Nestlé, the Swiss food group, reiterated on Thursday that it would be able to sell its 31 per cent stake in L’Oréal, the cosmetics company, when its lock-up agreement with France’s Bettencourt family expires at the end of the month but said it was in no hurry to do so.

A joint statement, released after market close in Paris on Thursday, said: “The Bettencourt family and the Nestlé company will continue on acting in concert towards the L’Oréal company beyond 29 April 2009.”

One analyst said the immediate market reaction could be negative for L’Oréal, which trades at a premium to Nestlé, partly on takover hopes.

The five-year agreement between the Bettencourt family and Nestlé expires on April 29. Under the terms of that agreement, Nestlé cannot raise its holding during the lifetime of Liliane Bettencourt, daughter of L’Oréal’s founder.

Mrs Bettencourt is France’s richest woman, thanks to her 31.78 per cent holding in the cosmetics group.

While the provision prohibiting Nestlé and the Bettencourt family from selling their L’Oréal stakes expires on April 29, the rest of the agreement remains intact, Nestlé said on Thursday.

The agreement includes a mutual right of first refusal on their holdings. It also allows for the two sides either to tender their shares, or make a counter offer, should L’Oréal receive an offer from a third party.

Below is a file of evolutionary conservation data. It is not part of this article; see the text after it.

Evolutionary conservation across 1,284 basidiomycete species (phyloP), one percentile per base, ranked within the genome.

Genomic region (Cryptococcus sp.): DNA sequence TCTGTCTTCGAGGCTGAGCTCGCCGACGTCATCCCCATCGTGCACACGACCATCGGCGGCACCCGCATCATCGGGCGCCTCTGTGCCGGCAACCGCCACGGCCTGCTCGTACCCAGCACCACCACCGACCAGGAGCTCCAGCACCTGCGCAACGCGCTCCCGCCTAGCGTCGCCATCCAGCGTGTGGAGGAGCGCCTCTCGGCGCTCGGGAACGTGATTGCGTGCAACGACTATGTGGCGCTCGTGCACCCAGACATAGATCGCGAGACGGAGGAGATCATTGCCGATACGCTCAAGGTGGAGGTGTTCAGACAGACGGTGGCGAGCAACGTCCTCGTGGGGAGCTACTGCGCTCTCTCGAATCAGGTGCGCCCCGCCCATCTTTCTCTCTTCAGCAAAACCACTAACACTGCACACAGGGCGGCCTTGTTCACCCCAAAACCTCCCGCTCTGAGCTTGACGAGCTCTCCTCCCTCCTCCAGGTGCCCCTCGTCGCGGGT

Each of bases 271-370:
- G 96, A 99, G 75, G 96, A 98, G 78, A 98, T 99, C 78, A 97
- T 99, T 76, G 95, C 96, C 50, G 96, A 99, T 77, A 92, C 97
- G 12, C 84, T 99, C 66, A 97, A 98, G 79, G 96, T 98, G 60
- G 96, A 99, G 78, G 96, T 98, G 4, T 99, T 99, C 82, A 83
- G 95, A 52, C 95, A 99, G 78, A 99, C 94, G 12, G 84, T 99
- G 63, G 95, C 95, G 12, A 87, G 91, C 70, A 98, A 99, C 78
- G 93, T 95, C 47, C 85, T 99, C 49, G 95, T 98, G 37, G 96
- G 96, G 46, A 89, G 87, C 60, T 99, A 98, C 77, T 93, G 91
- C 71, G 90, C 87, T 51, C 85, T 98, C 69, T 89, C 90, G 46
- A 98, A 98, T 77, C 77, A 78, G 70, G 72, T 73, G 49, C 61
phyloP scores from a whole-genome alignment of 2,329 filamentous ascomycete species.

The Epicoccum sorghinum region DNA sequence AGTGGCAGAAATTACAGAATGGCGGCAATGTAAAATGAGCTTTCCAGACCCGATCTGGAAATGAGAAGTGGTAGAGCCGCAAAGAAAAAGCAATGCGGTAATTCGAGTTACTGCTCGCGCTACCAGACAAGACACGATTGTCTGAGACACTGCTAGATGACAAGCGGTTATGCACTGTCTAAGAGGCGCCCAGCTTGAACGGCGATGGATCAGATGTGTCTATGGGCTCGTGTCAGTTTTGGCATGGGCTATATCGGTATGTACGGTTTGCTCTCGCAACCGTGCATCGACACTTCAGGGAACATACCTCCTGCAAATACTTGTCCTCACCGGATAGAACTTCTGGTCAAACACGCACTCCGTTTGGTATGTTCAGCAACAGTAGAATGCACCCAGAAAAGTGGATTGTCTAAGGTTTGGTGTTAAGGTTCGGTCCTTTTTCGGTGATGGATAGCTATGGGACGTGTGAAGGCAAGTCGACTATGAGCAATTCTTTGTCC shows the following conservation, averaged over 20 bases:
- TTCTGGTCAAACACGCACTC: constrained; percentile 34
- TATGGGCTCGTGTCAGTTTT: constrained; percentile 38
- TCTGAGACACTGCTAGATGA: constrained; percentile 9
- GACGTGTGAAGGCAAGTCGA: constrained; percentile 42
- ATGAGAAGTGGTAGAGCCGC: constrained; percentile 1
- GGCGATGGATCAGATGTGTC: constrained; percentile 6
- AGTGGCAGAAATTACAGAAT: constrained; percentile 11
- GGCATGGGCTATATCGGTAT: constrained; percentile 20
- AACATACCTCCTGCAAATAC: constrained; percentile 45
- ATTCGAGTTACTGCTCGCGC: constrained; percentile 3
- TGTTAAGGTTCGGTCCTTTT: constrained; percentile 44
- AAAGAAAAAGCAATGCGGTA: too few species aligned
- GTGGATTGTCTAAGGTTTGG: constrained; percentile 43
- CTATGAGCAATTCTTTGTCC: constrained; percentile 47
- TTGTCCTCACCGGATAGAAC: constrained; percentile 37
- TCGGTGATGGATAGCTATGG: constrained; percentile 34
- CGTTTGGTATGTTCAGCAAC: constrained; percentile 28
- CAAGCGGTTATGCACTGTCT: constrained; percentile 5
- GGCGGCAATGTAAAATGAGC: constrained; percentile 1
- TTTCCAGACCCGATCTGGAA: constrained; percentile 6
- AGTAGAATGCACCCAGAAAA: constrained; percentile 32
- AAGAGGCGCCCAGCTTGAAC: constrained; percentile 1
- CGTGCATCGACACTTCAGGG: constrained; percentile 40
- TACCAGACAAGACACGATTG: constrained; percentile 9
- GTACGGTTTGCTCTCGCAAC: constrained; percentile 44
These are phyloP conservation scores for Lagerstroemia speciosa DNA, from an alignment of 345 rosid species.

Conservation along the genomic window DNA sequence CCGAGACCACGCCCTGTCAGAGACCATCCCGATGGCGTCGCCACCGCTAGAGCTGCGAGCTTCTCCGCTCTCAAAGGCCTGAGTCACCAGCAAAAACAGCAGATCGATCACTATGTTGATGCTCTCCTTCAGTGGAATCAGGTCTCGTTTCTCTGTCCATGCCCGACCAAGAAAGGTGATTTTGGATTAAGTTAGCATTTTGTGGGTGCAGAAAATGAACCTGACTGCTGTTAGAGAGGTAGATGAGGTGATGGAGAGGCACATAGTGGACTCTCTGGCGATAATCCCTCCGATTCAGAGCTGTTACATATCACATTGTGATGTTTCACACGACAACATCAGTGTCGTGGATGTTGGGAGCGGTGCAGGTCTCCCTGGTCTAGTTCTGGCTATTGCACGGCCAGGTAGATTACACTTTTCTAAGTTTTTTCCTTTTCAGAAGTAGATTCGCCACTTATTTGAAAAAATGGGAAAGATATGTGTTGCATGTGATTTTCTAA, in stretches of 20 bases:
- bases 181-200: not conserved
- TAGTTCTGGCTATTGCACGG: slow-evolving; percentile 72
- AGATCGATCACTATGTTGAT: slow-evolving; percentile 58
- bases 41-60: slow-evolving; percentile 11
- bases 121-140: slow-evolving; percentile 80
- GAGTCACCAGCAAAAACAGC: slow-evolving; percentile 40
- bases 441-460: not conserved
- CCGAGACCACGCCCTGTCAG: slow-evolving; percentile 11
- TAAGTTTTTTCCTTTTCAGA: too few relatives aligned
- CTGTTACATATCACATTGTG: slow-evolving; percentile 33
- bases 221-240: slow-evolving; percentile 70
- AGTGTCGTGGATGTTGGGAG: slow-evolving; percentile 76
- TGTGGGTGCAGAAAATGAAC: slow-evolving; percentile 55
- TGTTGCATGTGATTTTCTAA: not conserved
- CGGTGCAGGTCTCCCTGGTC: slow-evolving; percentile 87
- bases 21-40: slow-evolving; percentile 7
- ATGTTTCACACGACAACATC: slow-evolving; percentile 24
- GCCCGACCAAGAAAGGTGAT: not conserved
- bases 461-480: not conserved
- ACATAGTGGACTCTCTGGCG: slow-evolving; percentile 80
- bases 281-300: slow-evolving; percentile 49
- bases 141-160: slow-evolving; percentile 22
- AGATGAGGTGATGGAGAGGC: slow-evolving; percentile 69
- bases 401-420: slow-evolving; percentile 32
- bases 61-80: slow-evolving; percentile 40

”Both parties are able to sell their stakes if they wish to,” Nestlé said, adding: ”We are not under any pressure to do anything at the time being. We will continue to take a long term view.”

One analyst said: “The statement suggests the status quo will continue and the two companies will keep working together for the time being. Nestlé doesn’t need cash and has very little to gain from acquiring L’Oréal.”

Speculation about Nestlé’s eventual intention regarding its L’Oréal stake has been rife.

While analysts initially thought Nestlé a likely buyer for L’Oréal, most now believe Nestlé is more likely to sell its stake than to raise it, as it focuses on operational excellence and avoids big take-overs. Moreover, L’Oréal has become less attractive in the downturn.

“We expect the saga to continue,” said one analyst.

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